Schoolkids allegedly employed in iPhone 5 production
It's not quite a regular internship: Students at a technology school in China were reportedly pulled out of school and brought to a factory to manufacture Apple Inc.'s upcoming smartphone, the iPhone 5, a tech site said Friday.
A report on The Verge cited accounts by The Shanghai Daily and the CNR News radio station that "up to several thousands" of students were brought to Foxconn to work on the phone for 12 hours a day, six days a week.
The Verge also cited a source from the social network Sina Weibo that claimed some 200 students from Huaiyin Institute of Technology were driven from their school to the Foxconn factory in Jiangsu "in a sort of forced 'internship' program."
"The source, who claimed to be a student at the school, said the work began last Thursday. The student also said they are being paid a rate of 1,550 yuan (about $244) a month for six 12-hour days of work per week," it said.
A report on The Shanghai Daily quoted several other students corroborating the claim, The Verge added.
But The Verge said its own research showed the relatively new Jiangsu Foxconn factory is not a manufacturing line but a component manufacturing location.
This may make it hard for workers to know they were working on the iPhone 5, it added.
Foxconn internship criticized
The Verge cited a separate report on China National Radio that some schools even suspended classes for the next month to meet the internship's demands.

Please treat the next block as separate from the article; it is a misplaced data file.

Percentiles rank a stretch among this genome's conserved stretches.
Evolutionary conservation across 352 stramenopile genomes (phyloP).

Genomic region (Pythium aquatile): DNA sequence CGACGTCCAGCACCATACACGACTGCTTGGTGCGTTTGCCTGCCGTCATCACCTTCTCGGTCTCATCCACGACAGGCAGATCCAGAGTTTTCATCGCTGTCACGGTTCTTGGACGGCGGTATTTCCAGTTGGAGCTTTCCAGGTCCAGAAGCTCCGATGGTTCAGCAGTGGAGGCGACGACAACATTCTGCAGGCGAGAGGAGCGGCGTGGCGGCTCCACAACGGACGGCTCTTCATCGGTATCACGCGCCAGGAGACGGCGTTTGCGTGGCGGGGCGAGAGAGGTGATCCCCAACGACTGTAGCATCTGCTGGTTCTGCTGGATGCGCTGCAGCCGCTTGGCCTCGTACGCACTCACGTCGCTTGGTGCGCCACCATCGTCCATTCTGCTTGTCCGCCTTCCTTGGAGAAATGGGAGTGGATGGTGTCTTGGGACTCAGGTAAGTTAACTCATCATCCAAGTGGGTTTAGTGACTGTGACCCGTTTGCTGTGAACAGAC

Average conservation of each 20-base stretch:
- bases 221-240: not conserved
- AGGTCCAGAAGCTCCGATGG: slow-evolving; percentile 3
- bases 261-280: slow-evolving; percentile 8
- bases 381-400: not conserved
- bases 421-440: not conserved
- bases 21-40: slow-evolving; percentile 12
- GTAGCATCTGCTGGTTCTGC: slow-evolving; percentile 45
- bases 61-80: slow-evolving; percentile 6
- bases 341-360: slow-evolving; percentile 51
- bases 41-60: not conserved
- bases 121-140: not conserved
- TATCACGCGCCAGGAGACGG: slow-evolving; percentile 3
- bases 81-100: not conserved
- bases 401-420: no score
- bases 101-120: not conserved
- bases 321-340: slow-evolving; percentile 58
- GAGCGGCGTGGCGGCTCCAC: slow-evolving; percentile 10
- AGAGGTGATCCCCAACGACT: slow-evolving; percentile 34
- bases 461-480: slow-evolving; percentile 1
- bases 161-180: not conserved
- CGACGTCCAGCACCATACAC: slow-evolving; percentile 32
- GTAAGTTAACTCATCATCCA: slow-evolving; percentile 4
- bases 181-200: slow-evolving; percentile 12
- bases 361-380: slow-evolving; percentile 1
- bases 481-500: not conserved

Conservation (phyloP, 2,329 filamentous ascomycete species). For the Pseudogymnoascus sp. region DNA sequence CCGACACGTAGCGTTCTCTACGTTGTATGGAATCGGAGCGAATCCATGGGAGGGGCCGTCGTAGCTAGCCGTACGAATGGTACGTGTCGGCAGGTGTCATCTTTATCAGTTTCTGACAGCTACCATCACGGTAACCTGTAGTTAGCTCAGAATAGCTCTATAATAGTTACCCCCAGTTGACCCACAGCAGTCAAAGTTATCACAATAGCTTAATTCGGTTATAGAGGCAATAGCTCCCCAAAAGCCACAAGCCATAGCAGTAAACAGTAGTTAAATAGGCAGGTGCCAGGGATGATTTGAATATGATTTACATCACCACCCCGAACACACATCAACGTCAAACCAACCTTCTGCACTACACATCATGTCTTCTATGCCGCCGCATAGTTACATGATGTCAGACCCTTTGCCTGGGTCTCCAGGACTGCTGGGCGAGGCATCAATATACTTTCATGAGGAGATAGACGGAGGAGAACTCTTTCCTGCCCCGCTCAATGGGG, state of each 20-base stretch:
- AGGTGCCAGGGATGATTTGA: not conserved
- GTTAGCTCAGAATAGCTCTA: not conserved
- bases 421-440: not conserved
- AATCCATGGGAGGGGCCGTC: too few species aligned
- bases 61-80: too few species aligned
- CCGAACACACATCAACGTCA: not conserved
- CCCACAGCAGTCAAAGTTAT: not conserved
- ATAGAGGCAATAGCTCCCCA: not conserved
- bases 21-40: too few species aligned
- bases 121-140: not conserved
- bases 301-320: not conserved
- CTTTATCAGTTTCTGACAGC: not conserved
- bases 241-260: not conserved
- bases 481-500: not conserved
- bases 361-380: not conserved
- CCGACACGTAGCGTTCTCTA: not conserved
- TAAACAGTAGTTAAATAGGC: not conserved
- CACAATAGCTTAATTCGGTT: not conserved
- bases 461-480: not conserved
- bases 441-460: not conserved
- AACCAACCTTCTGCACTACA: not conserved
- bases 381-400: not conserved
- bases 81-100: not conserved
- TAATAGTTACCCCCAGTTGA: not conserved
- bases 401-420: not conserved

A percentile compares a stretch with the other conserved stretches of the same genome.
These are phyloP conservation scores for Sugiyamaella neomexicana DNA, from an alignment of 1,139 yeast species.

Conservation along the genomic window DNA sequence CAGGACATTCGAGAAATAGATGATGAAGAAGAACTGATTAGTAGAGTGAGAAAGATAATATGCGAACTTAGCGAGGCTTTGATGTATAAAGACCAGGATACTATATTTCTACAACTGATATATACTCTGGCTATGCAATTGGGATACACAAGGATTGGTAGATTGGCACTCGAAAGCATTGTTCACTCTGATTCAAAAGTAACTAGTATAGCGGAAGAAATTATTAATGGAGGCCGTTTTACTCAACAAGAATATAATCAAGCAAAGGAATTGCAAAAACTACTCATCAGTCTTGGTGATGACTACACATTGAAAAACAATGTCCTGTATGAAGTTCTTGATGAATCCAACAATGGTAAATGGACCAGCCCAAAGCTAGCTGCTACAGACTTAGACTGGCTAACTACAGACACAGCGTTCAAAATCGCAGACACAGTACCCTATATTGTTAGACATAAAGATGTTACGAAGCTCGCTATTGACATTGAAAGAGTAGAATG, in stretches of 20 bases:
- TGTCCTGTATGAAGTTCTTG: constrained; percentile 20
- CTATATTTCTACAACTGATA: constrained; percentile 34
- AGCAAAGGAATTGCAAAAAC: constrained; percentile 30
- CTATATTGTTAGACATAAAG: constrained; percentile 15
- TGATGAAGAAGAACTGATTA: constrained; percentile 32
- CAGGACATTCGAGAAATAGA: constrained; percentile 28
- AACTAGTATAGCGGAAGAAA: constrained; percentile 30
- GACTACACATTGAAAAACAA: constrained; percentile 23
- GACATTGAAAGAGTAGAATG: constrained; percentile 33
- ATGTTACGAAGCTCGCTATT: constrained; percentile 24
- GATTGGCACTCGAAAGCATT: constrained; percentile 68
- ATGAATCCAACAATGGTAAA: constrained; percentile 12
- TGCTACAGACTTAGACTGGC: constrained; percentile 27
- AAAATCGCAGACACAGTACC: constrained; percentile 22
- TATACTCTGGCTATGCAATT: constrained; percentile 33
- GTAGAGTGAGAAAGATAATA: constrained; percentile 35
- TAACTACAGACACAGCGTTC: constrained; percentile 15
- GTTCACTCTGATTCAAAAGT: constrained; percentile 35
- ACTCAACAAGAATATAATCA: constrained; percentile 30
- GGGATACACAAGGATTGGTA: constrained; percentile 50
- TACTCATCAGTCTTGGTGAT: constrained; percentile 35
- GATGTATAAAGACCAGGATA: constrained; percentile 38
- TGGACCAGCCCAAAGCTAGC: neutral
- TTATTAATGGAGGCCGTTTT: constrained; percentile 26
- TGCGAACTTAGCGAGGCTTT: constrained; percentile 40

It quoted an education official who seemed "baffled" that the program was running during the school year.
However, The Verge said a new report from The Shanghai Daily showed those students forcibly pulled from school to work at the factory are beginning to return to school.
It added those who applied for the internships voluntarily will be allowed to stay.
"This piece essentially confirms that students were in fact being pulled out of school to fill empty factory worker slots, and cites a city government official's statement that schools have been ordered to follow internship policies and 'correct the violations,'" it said.
The Verge noted Foxconn's internship program had been criticized in an investigation report of the Fair Labor Association.
FLA found Foxconn to have interns working long hours and sometimes lax documentation.
Foxconn explains internship program
The Verge cited a statement from Foxconn that said it has had a short-term internship program in cooperation with a number of vocational schools in China.
"Participants in the internship program, all of whom are of legal working age in China, represent an average of 2.7 percent of our workforce in China. The internship programs range in length from one to six months and students are free to leave the internship program at any time," it quoted Foxconn as saying.
Foxconn was also quoted by The Verge as saying that, while it provides vocational schools with qualification requirements, "it is the schools that recruit the students under the supervision of the relevant local government and the schools also assign teachers to accompany and monitor the students throughout their internship program."
Foxconn also said a recent audit of three of its facilities in China carried out by the Fair Labor Association confirmed that there was "no evidence to indicate that any of the interns were pressured to participate in or to continue to participate in any internship program."
"A previous audit by the Fair Labor Association confirmed that students find their participation in this program valuable and that the positions offered by Foxconn were at compensation levels equivalent to entry-level full-time workers," it added. — TJD, GMA News
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